All of these distinguishing elements within Judaism were intra-Jewish distinctions rather than distinctions that would have separated Christian Jews from Judaism "proper." [9]  In relation to Gentiles, the earliest Christians debated what a Gentile would need to do in order to be fully "in" the people of God...

[1] It is not at all clear that all Jewish groups of the time had this expectation (see James H. Charlesworth, The Messiah: Developments in Earliest Judaism and Christianity [Minneapolis: Augsburg Fortress, 2009]). The best known text in this regard is Psalms of Solomon 17.  The provenance of Psalms of Solomon is not agreed, although some have suggested it could be Essene (***). The Dead Sea Scrolls also have a few messianic texts (***; see John J. Collins, The Scepter and the Star.

[2] See chapter 5.  As we will argue, this interpretation is true in part because the Judaism of the time did not have entirely clear boundary lines in the first place in relation to what it meant to believe in "one God."

[3] ***

[4] ***

[5] *** James VanderKam...

[6] ***

[7] ***

[8] Whether one believes that supernatural miracles can occur or not, it seems beyond question that the earliest church could identity any number of events that it considered to be miracles, not only in the ministry of Jesus but also in the early church. See ***.

[9] We remember from the first chapter that Judaism at the time of Christ was diverse enough that many prefer to speak in terms of Judaisms rather than Judaism at the time as some monolithic entity. See pp. **.


John Mark said...

As the poster boy for slow learners, I confess I continue to struggle with this kind of thinking, it goes against the grain of how I have always tended to think of Paul; you know, "the chief of sinners" or the tortured wreck of Romans 7. I haven't done a lot of research on this, but ran across an NTWright clip the other day that was illuminating..I need to soak in it and your post more.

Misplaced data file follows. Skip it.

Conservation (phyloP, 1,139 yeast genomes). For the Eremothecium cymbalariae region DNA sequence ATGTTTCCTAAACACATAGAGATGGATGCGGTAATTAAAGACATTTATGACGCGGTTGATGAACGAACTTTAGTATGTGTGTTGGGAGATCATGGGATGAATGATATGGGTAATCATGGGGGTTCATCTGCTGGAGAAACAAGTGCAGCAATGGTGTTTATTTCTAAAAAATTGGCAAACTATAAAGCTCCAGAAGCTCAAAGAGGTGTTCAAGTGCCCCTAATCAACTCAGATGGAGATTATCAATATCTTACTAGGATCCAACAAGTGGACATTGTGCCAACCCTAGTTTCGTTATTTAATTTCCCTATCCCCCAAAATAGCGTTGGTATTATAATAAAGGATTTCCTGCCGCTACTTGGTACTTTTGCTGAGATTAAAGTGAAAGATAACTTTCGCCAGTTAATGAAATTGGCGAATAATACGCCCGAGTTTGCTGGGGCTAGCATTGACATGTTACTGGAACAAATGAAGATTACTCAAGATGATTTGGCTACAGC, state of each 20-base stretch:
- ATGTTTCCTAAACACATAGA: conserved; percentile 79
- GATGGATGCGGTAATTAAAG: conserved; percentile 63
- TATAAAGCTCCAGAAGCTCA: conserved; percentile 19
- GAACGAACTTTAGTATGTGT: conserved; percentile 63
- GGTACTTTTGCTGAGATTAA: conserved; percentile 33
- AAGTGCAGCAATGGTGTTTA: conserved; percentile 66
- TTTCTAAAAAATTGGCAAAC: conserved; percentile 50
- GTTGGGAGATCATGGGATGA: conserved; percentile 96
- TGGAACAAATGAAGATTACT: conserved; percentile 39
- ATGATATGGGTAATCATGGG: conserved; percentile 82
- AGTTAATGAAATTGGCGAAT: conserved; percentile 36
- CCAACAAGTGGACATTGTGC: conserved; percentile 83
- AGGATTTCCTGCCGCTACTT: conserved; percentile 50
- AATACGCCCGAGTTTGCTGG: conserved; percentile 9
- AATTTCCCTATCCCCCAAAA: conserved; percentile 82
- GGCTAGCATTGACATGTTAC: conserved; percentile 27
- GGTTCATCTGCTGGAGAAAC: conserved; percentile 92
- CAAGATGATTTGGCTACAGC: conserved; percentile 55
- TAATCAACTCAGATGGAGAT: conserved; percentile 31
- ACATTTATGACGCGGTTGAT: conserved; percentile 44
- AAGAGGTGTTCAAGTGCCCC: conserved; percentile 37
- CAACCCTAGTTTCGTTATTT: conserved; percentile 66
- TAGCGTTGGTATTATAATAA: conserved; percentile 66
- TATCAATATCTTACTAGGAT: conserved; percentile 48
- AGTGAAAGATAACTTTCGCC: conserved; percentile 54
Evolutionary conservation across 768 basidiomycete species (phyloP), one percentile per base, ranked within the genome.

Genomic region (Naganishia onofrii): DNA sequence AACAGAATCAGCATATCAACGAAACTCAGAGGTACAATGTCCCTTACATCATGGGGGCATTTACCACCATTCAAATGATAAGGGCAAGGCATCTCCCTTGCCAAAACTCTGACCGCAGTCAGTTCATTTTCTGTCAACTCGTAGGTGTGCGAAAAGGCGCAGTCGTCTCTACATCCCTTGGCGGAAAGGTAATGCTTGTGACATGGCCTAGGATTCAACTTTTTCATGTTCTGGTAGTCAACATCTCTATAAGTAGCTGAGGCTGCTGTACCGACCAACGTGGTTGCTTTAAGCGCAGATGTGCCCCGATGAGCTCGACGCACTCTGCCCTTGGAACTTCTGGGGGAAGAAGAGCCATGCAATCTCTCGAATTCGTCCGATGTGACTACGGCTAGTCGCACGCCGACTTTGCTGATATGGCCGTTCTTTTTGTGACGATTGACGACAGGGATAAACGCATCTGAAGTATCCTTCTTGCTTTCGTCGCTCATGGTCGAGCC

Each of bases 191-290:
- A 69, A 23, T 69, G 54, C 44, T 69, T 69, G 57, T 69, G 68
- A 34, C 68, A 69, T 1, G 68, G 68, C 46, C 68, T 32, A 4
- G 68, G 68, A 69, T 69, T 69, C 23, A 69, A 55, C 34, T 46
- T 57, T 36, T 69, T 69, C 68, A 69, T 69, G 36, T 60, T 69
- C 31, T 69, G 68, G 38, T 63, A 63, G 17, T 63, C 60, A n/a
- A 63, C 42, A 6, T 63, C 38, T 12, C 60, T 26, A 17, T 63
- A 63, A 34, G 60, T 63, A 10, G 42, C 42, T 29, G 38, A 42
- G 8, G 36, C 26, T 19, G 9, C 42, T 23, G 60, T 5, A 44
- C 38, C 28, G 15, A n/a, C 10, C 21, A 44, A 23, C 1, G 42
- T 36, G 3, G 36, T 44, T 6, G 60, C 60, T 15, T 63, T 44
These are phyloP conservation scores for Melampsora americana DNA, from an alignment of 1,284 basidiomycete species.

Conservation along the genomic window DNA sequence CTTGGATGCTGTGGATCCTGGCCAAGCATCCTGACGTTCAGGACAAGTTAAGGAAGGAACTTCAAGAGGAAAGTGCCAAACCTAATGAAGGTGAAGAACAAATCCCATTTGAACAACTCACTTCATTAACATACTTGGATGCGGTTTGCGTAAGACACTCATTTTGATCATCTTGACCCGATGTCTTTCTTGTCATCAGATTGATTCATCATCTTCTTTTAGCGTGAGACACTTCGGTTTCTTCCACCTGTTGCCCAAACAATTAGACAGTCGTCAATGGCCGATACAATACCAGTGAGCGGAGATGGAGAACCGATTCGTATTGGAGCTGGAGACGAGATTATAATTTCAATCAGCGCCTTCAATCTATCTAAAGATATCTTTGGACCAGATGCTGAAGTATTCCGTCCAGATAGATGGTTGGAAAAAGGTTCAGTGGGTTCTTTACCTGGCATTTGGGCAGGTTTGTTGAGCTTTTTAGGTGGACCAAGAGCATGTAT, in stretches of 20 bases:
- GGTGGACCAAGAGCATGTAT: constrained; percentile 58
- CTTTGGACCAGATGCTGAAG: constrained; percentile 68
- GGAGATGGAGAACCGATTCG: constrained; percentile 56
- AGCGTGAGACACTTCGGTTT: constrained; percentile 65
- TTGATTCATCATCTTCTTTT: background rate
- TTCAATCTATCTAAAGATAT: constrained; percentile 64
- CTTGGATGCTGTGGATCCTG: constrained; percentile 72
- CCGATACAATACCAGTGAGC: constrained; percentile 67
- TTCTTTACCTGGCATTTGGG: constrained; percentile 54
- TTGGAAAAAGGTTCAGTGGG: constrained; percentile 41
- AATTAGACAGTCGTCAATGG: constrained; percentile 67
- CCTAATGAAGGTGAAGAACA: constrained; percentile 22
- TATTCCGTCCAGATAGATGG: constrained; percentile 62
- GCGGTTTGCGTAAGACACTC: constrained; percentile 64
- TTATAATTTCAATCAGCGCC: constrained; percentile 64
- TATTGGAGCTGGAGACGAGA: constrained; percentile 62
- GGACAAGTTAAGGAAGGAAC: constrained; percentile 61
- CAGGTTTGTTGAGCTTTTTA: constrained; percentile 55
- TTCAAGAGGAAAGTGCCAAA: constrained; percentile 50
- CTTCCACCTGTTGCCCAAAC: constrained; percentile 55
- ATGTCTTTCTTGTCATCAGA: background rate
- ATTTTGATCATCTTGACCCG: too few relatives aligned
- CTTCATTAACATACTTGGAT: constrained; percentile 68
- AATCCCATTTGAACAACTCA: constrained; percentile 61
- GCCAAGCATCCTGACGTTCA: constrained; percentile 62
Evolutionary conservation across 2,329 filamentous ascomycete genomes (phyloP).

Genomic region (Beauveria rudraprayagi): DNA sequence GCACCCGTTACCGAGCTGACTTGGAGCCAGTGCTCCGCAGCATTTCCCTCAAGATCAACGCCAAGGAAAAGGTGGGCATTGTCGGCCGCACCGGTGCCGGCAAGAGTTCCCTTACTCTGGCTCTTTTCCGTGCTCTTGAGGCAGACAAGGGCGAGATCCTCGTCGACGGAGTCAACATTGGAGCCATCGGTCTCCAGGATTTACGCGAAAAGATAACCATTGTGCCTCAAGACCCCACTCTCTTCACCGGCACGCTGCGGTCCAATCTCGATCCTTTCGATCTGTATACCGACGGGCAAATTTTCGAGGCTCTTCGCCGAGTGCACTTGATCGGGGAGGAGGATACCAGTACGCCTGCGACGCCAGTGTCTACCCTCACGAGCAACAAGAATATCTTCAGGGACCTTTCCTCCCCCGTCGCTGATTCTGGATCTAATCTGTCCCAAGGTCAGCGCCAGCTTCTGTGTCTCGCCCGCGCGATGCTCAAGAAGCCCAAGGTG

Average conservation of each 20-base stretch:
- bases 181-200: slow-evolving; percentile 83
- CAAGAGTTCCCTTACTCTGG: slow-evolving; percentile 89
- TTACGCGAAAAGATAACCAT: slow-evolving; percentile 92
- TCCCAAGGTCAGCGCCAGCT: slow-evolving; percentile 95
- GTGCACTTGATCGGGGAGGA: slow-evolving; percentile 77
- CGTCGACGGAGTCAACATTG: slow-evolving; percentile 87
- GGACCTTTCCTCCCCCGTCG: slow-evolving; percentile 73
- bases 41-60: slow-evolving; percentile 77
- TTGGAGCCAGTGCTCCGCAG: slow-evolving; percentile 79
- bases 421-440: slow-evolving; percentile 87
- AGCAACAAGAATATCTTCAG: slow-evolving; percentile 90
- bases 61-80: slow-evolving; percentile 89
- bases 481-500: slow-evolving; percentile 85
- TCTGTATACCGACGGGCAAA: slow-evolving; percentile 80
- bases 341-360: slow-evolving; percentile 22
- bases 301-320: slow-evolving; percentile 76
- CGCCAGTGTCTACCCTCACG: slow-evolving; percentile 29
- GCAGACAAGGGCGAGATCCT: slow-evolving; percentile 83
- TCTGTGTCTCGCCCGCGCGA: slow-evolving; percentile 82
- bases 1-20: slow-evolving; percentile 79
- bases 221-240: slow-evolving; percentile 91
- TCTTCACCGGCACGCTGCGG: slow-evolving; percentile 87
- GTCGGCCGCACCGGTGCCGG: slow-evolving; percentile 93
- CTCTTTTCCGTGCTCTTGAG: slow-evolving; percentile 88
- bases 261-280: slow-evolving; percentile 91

What I struggle with most are the implications for how we are to approach the Bible today. In fact, I struggle to know even what those implications might be, but I'm still thinking on it. Obviously I am not the only one...which gives me small comfort.
What (book) will this be part of?

Susan Moore said...

I wonder if the Jews who were waiting for a physical king to save the physical Israel understood the 'sword' to be a physical sword (for instance, in Jeremiah 31:2), and there understanding never grew in the Word from that; so even today they wait. The writings of John, in particular, would have seemed like gibberish to them. And then there were others who recognized that 'sword' was The Word and the Word of God, a spiritual sword, and grew in their understanding and became the early Christians. For instance, Ephesians 6:17 and John 1 would support their understanding.
(I'm always a fan, by the way. If we disagree that doesn't mean we are enemies. Siblings disagree sometimes. It's ok.)

Ken Schenck said...

Push back is always welcome. :-)

Ken Schenck said...

JM, the book is to be called, "A New Perspective on Hebrews." It looks to give me an opportunity to capture the most distinctive scholarly thoughts I've had these last 20 years, largely unpublished in scholarly contexts.